Emanuel becomes 'Mr. Mayor' in Chicago; Obama 'couldn't be prouder'

Rahm Emanuel will be the next mayor of Chicago, winning enough of Tuesday's primary vote to avoid a runoff election.

Emanuel, the former White House chief of staff, received 55 percent of the vote in Tuesday's mayoral primary. He needed more than 50 percent to avoid a runoff. Former Chicago Public Schools President Gery Chico came in second with 24 percent, with 86 percent of precincts reporting, according to The Associated Press.

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His victory speech had an overarching theme of unity.

"Tonight we are moving forward in the only way we truly can. Together, as one city, with one future," Emanuel said.

Emanuel added that he hoped to work with both his opponents in the race and the city council. Some Chicago political observers have predicted that Emanuel would chafe with the city council, unlike his predecessor.

Emanuel also praised outgoing Mayor Richard M. Daley.

"Nobody has ever loved Chicago or served it with greater passion or commitment," he said. "This city bears his imprint and he deserves a special place in our hearts and our history."

Emanuel said that before he took the stage for his victory speech he spoke with both President Obama and with Daley.

"I've also just talked to President Obama, who sends you his love and his affection for his hometown," Emanuel said. 

The president congratulated Emanuel in a statement released Tuesday night.

"I want to extend my congratulations to Rahm Emanuel on a well-deserved victory tonight. As a Chicagoan and a friend, I couldn't be prouder," Obama said. "Rahm will be a terrific mayor for all the people of Chicago."

Emanuel, who left the White House last year to run for mayor, had been the front-runner in the race since he entered, raising more money and leading in the polls.

But his campaign was not without controversy.

For the majority of the race, Emanuel defended his residency status, fighting back against allegations he didn't meet the requirements to run for mayor. At issue was his work in the White House. Opponents charged his time there meant he hadn't been living in Chicago and, therefore, couldn't run. Emanuel took the legal fight all the way to the state Supreme Court, which ruled he did meet the residency requirement. The judgment came down just as early voting began.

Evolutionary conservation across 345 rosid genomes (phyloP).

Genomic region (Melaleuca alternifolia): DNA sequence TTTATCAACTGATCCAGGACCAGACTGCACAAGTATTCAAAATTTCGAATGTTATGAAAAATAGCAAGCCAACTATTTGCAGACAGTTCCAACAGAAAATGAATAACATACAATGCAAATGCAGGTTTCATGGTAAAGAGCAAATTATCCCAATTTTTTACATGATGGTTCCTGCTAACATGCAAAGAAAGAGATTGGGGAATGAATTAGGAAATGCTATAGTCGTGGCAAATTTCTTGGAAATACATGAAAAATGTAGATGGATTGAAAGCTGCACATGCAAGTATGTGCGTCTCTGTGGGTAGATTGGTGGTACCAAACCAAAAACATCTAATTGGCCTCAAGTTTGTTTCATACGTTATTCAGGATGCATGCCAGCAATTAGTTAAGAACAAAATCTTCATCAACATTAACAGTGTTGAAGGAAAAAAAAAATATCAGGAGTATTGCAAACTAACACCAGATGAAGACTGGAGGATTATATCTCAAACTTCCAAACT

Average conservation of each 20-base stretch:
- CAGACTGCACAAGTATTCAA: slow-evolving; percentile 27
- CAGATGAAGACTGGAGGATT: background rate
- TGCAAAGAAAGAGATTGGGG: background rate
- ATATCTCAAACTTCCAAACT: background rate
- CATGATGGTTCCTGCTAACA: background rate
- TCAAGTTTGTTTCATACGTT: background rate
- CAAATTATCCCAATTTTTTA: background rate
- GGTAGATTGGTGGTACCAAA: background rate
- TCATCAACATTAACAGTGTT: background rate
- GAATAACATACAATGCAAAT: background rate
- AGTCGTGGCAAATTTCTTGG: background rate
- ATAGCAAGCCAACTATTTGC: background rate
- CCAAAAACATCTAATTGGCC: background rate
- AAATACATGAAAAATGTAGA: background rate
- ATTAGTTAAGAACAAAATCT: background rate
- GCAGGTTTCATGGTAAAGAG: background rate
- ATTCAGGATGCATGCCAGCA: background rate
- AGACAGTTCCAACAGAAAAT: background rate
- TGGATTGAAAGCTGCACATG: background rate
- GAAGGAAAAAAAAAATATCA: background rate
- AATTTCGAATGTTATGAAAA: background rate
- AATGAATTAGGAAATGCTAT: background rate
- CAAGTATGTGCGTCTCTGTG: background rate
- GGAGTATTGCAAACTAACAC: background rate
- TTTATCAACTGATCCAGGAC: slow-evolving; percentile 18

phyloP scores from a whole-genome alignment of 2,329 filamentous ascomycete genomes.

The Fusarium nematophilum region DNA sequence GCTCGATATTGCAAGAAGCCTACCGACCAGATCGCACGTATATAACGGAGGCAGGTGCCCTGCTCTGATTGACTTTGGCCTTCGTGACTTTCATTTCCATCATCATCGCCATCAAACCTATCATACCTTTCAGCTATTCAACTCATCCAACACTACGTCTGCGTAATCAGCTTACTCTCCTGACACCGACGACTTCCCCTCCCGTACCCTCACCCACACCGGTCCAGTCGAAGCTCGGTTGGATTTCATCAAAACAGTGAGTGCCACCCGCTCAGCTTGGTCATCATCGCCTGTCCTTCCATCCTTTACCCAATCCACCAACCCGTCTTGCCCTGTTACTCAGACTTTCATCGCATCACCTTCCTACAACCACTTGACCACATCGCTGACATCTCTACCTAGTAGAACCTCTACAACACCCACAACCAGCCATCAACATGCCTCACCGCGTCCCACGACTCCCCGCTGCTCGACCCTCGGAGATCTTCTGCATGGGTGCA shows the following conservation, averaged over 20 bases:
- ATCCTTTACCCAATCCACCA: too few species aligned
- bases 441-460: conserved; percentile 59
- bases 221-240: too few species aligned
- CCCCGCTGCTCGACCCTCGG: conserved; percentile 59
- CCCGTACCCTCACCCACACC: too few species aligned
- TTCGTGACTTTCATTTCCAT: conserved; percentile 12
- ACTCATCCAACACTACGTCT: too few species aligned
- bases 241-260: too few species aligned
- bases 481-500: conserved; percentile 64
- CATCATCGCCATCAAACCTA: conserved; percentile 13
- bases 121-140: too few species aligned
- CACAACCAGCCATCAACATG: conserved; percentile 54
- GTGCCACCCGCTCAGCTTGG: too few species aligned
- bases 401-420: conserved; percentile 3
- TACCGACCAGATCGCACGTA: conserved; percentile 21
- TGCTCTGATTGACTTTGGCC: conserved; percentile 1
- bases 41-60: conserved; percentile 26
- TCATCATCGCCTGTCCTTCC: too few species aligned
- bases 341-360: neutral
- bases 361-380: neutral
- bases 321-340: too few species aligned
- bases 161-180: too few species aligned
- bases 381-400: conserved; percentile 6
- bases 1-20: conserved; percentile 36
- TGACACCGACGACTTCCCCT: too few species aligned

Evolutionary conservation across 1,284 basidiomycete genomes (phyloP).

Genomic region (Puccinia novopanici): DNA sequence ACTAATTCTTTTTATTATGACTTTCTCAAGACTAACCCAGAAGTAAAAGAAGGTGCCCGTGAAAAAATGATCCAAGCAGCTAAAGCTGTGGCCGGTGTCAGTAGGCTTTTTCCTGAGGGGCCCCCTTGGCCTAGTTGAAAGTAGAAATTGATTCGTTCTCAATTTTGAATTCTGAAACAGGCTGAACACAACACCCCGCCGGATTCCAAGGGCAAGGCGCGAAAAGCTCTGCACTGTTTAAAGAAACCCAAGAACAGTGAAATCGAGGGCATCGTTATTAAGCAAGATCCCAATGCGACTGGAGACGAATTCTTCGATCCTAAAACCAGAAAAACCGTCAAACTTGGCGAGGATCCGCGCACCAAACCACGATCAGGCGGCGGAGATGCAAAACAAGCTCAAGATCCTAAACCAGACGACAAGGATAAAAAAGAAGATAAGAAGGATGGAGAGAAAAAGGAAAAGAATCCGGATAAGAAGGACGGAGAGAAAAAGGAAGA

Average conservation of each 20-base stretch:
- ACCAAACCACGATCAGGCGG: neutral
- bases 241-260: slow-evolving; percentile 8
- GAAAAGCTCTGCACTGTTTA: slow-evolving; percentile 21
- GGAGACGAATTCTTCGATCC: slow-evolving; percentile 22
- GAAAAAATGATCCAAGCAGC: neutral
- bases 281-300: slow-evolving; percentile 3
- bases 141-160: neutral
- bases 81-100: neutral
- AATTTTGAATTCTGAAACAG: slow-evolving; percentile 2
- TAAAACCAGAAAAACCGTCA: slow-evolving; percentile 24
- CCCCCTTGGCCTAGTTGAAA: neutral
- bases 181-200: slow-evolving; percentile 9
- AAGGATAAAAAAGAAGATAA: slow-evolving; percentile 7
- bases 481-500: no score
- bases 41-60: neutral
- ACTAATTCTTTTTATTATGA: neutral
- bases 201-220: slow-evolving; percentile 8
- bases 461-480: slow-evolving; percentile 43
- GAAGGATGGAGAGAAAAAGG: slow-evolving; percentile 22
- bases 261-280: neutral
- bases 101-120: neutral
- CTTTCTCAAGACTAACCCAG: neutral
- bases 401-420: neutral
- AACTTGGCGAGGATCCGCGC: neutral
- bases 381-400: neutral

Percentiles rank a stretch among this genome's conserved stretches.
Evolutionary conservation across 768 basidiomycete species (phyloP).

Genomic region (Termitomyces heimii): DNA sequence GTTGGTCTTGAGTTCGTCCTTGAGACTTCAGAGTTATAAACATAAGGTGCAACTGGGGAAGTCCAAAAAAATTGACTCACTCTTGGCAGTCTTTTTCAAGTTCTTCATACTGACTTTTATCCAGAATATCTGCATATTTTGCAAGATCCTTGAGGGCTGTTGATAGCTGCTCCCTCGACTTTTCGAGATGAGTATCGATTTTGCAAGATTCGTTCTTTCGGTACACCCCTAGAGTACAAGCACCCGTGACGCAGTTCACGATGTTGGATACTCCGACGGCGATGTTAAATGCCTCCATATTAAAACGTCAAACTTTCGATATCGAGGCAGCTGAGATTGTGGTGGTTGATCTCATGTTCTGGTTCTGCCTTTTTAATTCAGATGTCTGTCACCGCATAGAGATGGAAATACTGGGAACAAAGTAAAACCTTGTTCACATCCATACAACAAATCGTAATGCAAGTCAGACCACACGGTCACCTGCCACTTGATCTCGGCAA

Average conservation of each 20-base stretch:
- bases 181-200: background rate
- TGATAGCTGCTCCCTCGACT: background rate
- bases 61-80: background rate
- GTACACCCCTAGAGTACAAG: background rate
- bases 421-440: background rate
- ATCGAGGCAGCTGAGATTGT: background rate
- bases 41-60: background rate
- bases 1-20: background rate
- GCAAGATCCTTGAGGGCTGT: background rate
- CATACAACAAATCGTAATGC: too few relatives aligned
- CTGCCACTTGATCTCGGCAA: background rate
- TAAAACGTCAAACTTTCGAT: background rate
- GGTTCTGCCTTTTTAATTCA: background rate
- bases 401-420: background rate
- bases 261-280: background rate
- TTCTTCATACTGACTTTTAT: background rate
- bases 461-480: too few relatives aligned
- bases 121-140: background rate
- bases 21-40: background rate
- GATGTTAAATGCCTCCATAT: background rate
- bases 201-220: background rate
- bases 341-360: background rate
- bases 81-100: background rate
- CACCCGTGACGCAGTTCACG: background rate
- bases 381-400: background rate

Although Obama never campaigned for Emanuel, he was supportive of his candidacy. Obama said in a press conference last week that his former chief of staff seemed to be doing fine in the race, and also defended Emanuel's Chicago residency.

Former President Clinton, whom Emanuel also worked for, took his support a step further, campaigning for his former aide in January and hosting a fundraiser.

In the last weeks of the race Emanuel's opponents became increasingly aggressive, as polls showed Emanuel pulling farther into the lead. Former Sen. Carol Moseley Braun (D-Ill.) compared Emanuel to a Nazi sympathizer in the movie "The Producers," (and soon apologized for the comparison) and Chico ferociously attacked Emanuel on one of his tax policies.

Daley, the longest serving mayor in the city's history, announced in September he would not run for reelection. His term will end May 16, 2011.

Watch Emanuel's victory speech below.

-- This post was updated at 12:26 a.m.

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